Wrap yourself in Beautiful Things. The real ones. The ones that can not be purchased or denied. You seem to have a good handle on that with Zoey.

Lisa said...

This is beautifully written.

I concur completely - when a celebrity dies it is all I can think about for days, and I feel all-encompassing sadness. Sometimes, like in the case of Heath Ledger, I still can't think of him without tears coming to my eyes - I had to leave the room when he won the Oscar because I just didn't want to sit there in a room full of people while I sobbed for someone I never met.

I'm happy to know others feel the same, and I think I agree with Good Enough Woman - if those that are bigger than life can go, then that will one day be my fate as well.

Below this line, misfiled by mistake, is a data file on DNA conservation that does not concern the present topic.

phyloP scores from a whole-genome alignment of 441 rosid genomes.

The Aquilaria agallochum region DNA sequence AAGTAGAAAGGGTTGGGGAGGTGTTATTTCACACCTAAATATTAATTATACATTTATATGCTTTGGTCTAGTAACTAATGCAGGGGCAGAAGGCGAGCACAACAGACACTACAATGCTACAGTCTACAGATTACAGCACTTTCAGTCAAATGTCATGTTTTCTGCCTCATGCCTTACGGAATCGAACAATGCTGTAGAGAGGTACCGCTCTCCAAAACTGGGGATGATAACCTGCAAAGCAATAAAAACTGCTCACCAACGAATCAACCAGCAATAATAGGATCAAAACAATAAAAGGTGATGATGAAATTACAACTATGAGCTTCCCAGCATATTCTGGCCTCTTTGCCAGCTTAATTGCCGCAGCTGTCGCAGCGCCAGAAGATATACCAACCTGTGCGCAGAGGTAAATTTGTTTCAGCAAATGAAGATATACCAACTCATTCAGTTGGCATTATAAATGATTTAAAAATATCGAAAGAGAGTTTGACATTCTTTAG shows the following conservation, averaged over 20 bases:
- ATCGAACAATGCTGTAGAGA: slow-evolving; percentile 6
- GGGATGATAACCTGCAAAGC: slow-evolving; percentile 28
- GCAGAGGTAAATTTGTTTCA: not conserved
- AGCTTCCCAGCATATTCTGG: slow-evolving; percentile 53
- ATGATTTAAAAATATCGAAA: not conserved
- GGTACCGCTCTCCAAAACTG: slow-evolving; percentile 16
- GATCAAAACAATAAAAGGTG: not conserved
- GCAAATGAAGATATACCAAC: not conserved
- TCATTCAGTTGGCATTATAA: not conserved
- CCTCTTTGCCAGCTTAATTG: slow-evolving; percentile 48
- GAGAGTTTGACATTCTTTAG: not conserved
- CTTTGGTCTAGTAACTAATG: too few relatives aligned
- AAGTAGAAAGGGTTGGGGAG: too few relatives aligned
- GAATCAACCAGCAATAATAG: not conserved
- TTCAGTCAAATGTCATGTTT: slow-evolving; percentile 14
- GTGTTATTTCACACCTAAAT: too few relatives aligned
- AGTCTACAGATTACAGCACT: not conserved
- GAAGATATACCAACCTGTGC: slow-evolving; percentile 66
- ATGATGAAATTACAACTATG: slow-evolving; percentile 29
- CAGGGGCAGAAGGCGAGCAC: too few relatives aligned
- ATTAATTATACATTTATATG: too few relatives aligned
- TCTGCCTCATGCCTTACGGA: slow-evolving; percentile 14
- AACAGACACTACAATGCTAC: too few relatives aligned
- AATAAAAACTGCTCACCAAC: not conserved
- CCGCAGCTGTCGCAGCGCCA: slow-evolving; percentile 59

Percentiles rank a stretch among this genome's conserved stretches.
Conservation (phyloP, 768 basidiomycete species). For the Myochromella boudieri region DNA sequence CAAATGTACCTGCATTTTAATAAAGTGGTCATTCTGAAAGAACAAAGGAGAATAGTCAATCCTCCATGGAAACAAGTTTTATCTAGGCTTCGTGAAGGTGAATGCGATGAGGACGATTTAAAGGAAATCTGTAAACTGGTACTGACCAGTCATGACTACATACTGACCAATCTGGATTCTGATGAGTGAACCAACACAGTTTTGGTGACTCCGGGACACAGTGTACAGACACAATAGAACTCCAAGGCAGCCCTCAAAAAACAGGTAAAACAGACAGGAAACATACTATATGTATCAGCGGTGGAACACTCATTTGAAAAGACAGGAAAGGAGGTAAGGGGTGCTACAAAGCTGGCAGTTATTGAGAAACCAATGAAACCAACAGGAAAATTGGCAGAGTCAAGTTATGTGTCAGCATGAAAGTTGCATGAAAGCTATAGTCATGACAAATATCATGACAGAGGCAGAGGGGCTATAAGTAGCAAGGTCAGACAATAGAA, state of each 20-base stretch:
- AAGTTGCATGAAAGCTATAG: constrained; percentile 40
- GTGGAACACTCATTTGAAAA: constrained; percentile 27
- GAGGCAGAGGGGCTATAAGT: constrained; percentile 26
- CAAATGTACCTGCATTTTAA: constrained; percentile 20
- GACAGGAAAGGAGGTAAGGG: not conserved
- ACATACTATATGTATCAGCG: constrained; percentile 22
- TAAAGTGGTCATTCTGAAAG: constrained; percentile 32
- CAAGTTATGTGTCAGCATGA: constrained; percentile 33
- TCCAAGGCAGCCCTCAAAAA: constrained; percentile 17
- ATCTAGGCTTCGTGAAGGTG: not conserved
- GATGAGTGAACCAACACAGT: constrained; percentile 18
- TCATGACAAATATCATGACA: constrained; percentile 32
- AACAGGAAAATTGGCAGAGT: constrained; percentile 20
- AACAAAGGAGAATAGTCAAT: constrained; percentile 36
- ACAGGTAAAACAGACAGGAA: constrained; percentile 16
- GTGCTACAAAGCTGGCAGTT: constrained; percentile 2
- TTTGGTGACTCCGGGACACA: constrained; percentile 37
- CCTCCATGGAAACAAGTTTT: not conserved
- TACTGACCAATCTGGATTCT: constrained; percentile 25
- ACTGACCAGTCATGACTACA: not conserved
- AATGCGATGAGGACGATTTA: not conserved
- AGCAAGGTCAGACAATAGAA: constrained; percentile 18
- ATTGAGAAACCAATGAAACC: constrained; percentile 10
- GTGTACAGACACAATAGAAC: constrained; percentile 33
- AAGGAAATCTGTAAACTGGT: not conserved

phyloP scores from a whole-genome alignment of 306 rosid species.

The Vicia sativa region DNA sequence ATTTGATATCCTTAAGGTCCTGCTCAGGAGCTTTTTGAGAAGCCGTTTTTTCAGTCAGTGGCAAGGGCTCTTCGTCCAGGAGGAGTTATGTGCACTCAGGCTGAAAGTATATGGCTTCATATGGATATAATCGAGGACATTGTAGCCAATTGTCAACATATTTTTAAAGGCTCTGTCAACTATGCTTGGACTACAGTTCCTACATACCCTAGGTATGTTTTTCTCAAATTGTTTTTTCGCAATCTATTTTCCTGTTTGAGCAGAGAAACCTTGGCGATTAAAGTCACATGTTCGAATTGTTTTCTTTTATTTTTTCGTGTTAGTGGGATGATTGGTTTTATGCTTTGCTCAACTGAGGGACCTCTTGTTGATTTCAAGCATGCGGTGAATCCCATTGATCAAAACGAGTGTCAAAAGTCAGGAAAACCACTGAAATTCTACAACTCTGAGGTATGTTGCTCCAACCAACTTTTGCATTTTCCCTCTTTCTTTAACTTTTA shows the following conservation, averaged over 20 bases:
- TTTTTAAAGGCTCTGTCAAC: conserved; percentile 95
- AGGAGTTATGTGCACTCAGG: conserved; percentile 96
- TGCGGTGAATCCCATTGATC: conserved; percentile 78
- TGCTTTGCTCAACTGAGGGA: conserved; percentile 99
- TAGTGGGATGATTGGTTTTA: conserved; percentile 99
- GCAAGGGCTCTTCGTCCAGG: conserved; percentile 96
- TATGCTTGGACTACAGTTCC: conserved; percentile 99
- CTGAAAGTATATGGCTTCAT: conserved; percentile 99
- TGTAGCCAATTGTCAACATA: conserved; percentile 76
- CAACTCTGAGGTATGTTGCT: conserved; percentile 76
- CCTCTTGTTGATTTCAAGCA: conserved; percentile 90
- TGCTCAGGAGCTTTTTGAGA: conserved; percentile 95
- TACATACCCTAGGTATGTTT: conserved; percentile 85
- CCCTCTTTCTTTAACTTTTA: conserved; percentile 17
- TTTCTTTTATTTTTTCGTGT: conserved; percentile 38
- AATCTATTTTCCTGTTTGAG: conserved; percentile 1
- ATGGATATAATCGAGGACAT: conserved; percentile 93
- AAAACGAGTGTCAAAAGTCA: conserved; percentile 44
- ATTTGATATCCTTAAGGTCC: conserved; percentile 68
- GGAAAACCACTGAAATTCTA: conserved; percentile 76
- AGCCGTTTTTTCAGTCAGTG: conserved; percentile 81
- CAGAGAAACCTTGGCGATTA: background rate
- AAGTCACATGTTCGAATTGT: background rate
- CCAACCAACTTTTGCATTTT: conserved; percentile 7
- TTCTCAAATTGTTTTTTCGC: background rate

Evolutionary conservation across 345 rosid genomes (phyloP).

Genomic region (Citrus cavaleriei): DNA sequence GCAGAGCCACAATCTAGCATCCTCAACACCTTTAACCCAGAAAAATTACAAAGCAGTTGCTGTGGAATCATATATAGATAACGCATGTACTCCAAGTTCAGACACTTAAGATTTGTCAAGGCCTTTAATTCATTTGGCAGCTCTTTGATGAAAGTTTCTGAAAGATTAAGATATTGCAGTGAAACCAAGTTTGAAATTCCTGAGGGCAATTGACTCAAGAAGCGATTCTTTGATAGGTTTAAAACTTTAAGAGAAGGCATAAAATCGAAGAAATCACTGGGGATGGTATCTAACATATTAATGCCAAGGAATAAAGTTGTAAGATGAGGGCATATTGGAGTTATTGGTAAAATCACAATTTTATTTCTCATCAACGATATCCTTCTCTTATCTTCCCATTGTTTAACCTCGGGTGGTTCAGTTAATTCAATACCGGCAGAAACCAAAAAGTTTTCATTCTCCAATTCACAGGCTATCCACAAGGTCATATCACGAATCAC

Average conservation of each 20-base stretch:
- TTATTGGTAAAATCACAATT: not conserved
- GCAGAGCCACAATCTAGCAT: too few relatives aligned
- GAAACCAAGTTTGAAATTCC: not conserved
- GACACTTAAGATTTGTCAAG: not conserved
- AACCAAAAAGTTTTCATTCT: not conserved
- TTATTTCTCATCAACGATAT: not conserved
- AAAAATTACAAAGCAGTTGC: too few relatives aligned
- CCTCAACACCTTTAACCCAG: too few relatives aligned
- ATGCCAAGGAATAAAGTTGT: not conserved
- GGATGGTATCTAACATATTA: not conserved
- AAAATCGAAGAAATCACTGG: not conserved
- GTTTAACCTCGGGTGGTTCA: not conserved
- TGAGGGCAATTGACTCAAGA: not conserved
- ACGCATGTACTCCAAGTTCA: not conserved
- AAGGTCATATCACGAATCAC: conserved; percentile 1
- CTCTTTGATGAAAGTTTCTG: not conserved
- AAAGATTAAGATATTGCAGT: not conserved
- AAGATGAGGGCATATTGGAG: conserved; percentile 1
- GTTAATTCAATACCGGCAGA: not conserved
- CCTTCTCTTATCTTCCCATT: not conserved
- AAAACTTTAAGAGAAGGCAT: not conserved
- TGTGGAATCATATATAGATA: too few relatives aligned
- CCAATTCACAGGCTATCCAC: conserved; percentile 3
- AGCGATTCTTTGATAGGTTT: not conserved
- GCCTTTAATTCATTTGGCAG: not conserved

Lara said...

I was so saddened to hear of Richardson's death, and then when you hear that she barely even hit her head and was talking and felt fine, and then...So, I did some research. I have some dr. friends (at the moment I'd prefer friends who could give me a job, but whatever. You take what you can) who told me that after someone hits their head the first hour is critical. Shine a flashlight in their eyes to make sure the pupils contract and ask everyday questions, like Where do you live? What's your dog's name? etc. I'm sure a lot of people know this, but I didn't. It helped me sleep last night. :)

Your Ill-fitting Overcoat said...

Beautiful things, indeed.

I've gotta say, I wasn't sure if this post was going somewhere relatable for me and then, by the end, I was just about laughing through tears, crying from laughing. You've got it, girl. Man oh man.